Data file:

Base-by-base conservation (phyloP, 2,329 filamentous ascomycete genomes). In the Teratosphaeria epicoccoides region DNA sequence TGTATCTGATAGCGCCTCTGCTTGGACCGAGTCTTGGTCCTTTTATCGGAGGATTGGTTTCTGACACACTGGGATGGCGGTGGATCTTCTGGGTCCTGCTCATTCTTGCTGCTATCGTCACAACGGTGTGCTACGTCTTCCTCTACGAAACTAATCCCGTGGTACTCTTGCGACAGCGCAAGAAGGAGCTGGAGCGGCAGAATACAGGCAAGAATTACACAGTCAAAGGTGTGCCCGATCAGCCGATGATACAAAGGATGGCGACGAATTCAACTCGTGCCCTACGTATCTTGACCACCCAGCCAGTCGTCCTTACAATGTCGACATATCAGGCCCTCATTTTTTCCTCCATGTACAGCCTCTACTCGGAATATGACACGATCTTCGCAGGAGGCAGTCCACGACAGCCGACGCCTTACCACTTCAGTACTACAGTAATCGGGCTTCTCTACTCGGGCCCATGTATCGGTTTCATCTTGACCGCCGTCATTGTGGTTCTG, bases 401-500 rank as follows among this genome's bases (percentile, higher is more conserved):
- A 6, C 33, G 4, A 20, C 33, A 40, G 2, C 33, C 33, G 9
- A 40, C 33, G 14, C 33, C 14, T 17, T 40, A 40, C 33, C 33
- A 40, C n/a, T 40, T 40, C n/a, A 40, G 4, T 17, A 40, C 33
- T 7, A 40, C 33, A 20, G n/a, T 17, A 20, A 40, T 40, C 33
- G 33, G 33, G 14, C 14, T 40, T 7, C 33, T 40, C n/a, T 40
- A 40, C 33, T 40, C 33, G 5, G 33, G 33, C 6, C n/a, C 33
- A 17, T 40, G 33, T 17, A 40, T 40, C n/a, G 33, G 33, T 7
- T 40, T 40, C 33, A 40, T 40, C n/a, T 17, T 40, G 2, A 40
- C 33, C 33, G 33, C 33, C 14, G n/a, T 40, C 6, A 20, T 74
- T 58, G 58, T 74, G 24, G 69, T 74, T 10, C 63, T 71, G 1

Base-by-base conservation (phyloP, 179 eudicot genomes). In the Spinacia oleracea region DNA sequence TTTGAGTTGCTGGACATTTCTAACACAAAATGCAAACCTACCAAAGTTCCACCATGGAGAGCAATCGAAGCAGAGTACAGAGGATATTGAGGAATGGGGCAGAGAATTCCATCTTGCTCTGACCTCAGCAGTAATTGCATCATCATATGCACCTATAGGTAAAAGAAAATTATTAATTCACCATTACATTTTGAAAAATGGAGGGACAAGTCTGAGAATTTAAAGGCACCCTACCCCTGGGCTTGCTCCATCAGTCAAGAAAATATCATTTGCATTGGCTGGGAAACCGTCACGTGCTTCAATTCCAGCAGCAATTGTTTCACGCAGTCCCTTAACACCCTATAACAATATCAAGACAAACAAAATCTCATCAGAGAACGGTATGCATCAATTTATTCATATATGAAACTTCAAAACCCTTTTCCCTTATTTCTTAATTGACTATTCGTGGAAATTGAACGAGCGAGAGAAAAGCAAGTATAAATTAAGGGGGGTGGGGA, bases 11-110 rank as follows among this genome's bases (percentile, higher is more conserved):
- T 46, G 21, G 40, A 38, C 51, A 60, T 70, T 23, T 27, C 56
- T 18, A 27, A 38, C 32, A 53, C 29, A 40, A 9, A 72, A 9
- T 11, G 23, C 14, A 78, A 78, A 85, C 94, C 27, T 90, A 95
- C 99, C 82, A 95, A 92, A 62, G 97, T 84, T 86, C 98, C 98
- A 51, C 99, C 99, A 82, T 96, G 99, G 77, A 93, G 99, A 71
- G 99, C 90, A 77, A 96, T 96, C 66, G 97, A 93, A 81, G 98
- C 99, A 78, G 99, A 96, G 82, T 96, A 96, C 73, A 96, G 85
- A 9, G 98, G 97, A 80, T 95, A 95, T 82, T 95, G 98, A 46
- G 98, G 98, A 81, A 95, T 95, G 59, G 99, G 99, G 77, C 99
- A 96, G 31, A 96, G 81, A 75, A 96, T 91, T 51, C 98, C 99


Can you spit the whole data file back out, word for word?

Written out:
Base-by-base conservation (phyloP, 2,329 filamentous ascomycete genomes). In the Teratosphaeria epicoccoides region DNA sequence TGTATCTGATAGCGCCTCTGCTTGGACCGAGTCTTGGTCCTTTTATCGGAGGATTGGTTTCTGACACACTGGGATGGCGGTGGATCTTCTGGGTCCTGCTCATTCTTGCTGCTATCGTCACAACGGTGTGCTACGTCTTCCTCTACGAAACTAATCCCGTGGTACTCTTGCGACAGCGCAAGAAGGAGCTGGAGCGGCAGAATACAGGCAAGAATTACACAGTCAAAGGTGTGCCCGATCAGCCGATGATACAAAGGATGGCGACGAATTCAACTCGTGCCCTACGTATCTTGACCACCCAGCCAGTCGTCCTTACAATGTCGACATATCAGGCCCTCATTTTTTCCTCCATGTACAGCCTCTACTCGGAATATGACACGATCTTCGCAGGAGGCAGTCCACGACAGCCGACGCCTTACCACTTCAGTACTACAGTAATCGGGCTTCTCTACTCGGGCCCATGTATCGGTTTCATCTTGACCGCCGTCATTGTGGTTCTG, bases 401-500 rank as follows among this genome's bases (percentile, higher is more conserved):
- A 6, C 33, G 4, A 20, C 33, A 40, G 2, C 33, C 33, G 9
- A 40, C 33, G 14, C 33, C 14, T 17, T 40, A 40, C 33, C 33
- A 40, C n/a, T 40, T 40, C n/a, A 40, G 4, T 17, A 40, C 33
- T 7, A 40, C 33, A 20, G n/a, T 17, A 20, A 40, T 40, C 33
- G 33, G 33, G 14, C 14, T 40, T 7, C 33, T 40, C n/a, T 40
- A 40, C 33, T 40, C 33, G 5, G 33, G 33, C 6, C n/a, C 33
- A 17, T 40, G 33, T 17, A 40, T 40, C n/a, G 33, G 33, T 7
- T 40, T 40, C 33, A 40, T 40, C n/a, T 17, T 40, G 2, A 40
- C 33, C 33, G 33, C 33, C 14, G n/a, T 40, C 6, A 20, T 74
- T 58, G 58, T 74, G 24, G 69, T 74, T 10, C 63, T 71, G 1

Base-by-base conservation (phyloP, 179 eudicot genomes). In the Spinacia oleracea region DNA sequence TTTGAGTTGCTGGACATTTCTAACACAAAATGCAAACCTACCAAAGTTCCACCATGGAGAGCAATCGAAGCAGAGTACAGAGGATATTGAGGAATGGGGCAGAGAATTCCATCTTGCTCTGACCTCAGCAGTAATTGCATCATCATATGCACCTATAGGTAAAAGAAAATTATTAATTCACCATTACATTTTGAAAAATGGAGGGACAAGTCTGAGAATTTAAAGGCACCCTACCCCTGGGCTTGCTCCATCAGTCAAGAAAATATCATTTGCATTGGCTGGGAAACCGTCACGTGCTTCAATTCCAGCAGCAATTGTTTCACGCAGTCCCTTAACACCCTATAACAATATCAAGACAAACAAAATCTCATCAGAGAACGGTATGCATCAATTTATTCATATATGAAACTTCAAAACCCTTTTCCCTTATTTCTTAATTGACTATTCGTGGAAATTGAACGAGCGAGAGAAAAGCAAGTATAAATTAAGGGGGGTGGGGA, bases 11-110 rank as follows among this genome's bases (percentile, higher is more conserved):
- T 46, G 21, G 40, A 38, C 51, A 60, T 70, T 23, T 27, C 56
- T 18, A 27, A 38, C 32, A 53, C 29, A 40, A 9, A 72, A 9
- T 11, G 23, C 14, A 78, A 78, A 85, C 94, C 27, T 90, A 95
- C 99, C 82, A 95, A 92, A 62, G 97, T 84, T 86, C 98, C 98
- A 51, C 99, C 99, A 82, T 96, G 99, G 77, A 93, G 99, A 71
- G 99, C 90, A 77, A 96, T 96, C 66, G 97, A 93, A 81, G 98
- C 99, A 78, G 99, A 96, G 82, T 96, A 96, C 73, A 96, G 85
- A 9, G 98, G 97, A 80, T 95, A 95, T 82, T 95, G 98, A 46
- G 98, G 98, A 81, A 95, T 95, G 59, G 99, G 99, G 77, C 99
- A 96, G 31, A 96, G 81, A 75, A 96, T 91, T 51, C 98, C 99